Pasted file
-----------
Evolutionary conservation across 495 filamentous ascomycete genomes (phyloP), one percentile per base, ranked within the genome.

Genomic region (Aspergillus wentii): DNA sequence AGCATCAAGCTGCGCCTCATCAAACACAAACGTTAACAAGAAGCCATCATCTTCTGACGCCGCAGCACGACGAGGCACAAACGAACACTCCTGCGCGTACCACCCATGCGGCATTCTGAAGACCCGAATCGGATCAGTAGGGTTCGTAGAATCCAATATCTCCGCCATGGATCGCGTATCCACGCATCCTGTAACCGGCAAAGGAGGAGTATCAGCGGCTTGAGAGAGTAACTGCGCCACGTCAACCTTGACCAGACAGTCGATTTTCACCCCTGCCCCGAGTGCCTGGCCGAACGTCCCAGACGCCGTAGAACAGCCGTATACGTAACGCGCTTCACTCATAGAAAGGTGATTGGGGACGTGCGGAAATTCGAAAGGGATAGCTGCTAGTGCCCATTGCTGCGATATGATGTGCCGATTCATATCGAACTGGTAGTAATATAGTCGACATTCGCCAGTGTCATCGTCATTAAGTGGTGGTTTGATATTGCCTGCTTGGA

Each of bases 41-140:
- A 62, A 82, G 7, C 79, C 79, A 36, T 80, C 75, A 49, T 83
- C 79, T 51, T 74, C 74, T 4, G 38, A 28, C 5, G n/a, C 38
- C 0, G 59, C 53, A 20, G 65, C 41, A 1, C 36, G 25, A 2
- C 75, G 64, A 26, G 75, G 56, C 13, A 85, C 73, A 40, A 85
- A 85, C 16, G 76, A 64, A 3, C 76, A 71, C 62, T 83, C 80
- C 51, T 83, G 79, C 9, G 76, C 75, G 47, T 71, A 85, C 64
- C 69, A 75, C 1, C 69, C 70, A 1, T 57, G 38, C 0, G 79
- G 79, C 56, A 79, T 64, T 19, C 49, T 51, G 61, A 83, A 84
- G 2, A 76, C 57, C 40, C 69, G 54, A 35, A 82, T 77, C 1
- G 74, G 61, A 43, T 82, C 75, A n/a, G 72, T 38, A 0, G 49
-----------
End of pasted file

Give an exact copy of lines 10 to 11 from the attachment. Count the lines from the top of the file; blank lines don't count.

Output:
- C 69, A 75, C 1, C 69, C 70, A 1, T 57, G 38, C 0, G 79
- G 79, C 56, A 79, T 64, T 19, C 49, T 51, G 61, A 83, A 84